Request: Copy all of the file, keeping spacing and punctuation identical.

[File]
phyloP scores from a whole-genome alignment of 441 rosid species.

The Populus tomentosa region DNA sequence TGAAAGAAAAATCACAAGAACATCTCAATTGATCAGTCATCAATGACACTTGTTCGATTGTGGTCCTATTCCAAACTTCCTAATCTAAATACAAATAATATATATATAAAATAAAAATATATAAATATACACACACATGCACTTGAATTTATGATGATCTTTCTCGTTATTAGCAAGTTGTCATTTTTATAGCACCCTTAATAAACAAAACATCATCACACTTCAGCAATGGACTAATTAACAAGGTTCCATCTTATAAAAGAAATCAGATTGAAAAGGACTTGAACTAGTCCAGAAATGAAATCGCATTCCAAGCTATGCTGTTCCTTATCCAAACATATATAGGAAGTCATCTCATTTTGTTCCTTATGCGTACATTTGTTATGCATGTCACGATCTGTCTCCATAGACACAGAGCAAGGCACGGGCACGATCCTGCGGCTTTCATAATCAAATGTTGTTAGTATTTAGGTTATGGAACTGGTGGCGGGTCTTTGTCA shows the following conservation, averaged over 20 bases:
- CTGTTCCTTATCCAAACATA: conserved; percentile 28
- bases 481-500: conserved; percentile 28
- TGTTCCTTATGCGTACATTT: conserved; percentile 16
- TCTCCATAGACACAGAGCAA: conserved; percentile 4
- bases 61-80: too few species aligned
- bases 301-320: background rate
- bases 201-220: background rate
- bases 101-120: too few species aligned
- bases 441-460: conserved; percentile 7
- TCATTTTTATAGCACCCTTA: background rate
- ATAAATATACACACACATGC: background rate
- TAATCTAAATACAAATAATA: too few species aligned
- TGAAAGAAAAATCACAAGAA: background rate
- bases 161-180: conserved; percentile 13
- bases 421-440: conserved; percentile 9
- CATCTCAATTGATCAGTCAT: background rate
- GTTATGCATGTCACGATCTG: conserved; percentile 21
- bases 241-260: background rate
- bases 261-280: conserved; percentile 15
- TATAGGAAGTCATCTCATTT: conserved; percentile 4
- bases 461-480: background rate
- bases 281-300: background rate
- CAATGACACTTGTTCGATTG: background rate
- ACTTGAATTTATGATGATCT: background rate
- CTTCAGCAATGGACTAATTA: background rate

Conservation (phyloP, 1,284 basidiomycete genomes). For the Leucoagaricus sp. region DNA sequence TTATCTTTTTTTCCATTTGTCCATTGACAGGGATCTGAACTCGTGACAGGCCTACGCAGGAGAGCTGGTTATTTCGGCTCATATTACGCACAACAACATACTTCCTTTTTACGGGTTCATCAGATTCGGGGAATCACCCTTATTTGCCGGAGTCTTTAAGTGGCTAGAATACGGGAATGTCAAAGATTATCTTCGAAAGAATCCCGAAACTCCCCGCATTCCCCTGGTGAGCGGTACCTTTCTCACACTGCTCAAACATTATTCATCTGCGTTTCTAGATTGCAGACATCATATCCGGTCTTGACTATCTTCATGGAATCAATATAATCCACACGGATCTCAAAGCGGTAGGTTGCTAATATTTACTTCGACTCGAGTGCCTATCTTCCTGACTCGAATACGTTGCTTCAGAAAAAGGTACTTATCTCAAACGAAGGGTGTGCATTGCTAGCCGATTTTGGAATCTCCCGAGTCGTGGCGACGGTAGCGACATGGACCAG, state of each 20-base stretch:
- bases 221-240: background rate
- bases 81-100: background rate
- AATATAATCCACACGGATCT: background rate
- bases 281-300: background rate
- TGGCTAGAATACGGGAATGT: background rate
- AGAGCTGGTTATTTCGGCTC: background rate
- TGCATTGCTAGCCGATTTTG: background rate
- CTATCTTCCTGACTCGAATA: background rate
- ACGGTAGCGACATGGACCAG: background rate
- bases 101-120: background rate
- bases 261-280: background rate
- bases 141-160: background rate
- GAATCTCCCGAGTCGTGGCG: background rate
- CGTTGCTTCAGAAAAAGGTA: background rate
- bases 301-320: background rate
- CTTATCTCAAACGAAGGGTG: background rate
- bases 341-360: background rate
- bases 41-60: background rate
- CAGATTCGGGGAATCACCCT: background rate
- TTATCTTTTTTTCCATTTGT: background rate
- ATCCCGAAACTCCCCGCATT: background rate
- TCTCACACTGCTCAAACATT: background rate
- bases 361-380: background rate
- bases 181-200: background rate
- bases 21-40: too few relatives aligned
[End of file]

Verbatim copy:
phyloP scores from a whole-genome alignment of 441 rosid species.

The Populus tomentosa region DNA sequence TGAAAGAAAAATCACAAGAACATCTCAATTGATCAGTCATCAATGACACTTGTTCGATTGTGGTCCTATTCCAAACTTCCTAATCTAAATACAAATAATATATATATAAAATAAAAATATATAAATATACACACACATGCACTTGAATTTATGATGATCTTTCTCGTTATTAGCAAGTTGTCATTTTTATAGCACCCTTAATAAACAAAACATCATCACACTTCAGCAATGGACTAATTAACAAGGTTCCATCTTATAAAAGAAATCAGATTGAAAAGGACTTGAACTAGTCCAGAAATGAAATCGCATTCCAAGCTATGCTGTTCCTTATCCAAACATATATAGGAAGTCATCTCATTTTGTTCCTTATGCGTACATTTGTTATGCATGTCACGATCTGTCTCCATAGACACAGAGCAAGGCACGGGCACGATCCTGCGGCTTTCATAATCAAATGTTGTTAGTATTTAGGTTATGGAACTGGTGGCGGGTCTTTGTCA shows the following conservation, averaged over 20 bases:
- CTGTTCCTTATCCAAACATA: conserved; percentile 28
- bases 481-500: conserved; percentile 28
- TGTTCCTTATGCGTACATTT: conserved; percentile 16
- TCTCCATAGACACAGAGCAA: conserved; percentile 4
- bases 61-80: too few species aligned
- bases 301-320: background rate
- bases 201-220: background rate
- bases 101-120: too few species aligned
- bases 441-460: conserved; percentile 7
- TCATTTTTATAGCACCCTTA: background rate
- ATAAATATACACACACATGC: background rate
- TAATCTAAATACAAATAATA: too few species aligned
- TGAAAGAAAAATCACAAGAA: background rate
- bases 161-180: conserved; percentile 13
- bases 421-440: conserved; percentile 9
- CATCTCAATTGATCAGTCAT: background rate
- GTTATGCATGTCACGATCTG: conserved; percentile 21
- bases 241-260: background rate
- bases 261-280: conserved; percentile 15
- TATAGGAAGTCATCTCATTT: conserved; percentile 4
- bases 461-480: background rate
- bases 281-300: background rate
- CAATGACACTTGTTCGATTG: background rate
- ACTTGAATTTATGATGATCT: background rate
- CTTCAGCAATGGACTAATTA: background rate

Conservation (phyloP, 1,284 basidiomycete genomes). For the Leucoagaricus sp. region DNA sequence TTATCTTTTTTTCCATTTGTCCATTGACAGGGATCTGAACTCGTGACAGGCCTACGCAGGAGAGCTGGTTATTTCGGCTCATATTACGCACAACAACATACTTCCTTTTTACGGGTTCATCAGATTCGGGGAATCACCCTTATTTGCCGGAGTCTTTAAGTGGCTAGAATACGGGAATGTCAAAGATTATCTTCGAAAGAATCCCGAAACTCCCCGCATTCCCCTGGTGAGCGGTACCTTTCTCACACTGCTCAAACATTATTCATCTGCGTTTCTAGATTGCAGACATCATATCCGGTCTTGACTATCTTCATGGAATCAATATAATCCACACGGATCTCAAAGCGGTAGGTTGCTAATATTTACTTCGACTCGAGTGCCTATCTTCCTGACTCGAATACGTTGCTTCAGAAAAAGGTACTTATCTCAAACGAAGGGTGTGCATTGCTAGCCGATTTTGGAATCTCCCGAGTCGTGGCGACGGTAGCGACATGGACCAG, state of each 20-base stretch:
- bases 221-240: background rate
- bases 81-100: background rate
- AATATAATCCACACGGATCT: background rate
- bases 281-300: background rate
- TGGCTAGAATACGGGAATGT: background rate
- AGAGCTGGTTATTTCGGCTC: background rate
- TGCATTGCTAGCCGATTTTG: background rate
- CTATCTTCCTGACTCGAATA: background rate
- ACGGTAGCGACATGGACCAG: background rate
- bases 101-120: background rate
- bases 261-280: background rate
- bases 141-160: background rate
- GAATCTCCCGAGTCGTGGCG: background rate
- CGTTGCTTCAGAAAAAGGTA: background rate
- bases 301-320: background rate
- CTTATCTCAAACGAAGGGTG: background rate
- bases 341-360: background rate
- bases 41-60: background rate
- CAGATTCGGGGAATCACCCT: background rate
- TTATCTTTTTTTCCATTTGT: background rate
- ATCCCGAAACTCCCCGCATT: background rate
- TCTCACACTGCTCAAACATT: background rate
- bases 361-380: background rate
- bases 181-200: background rate
- bases 21-40: too few relatives aligned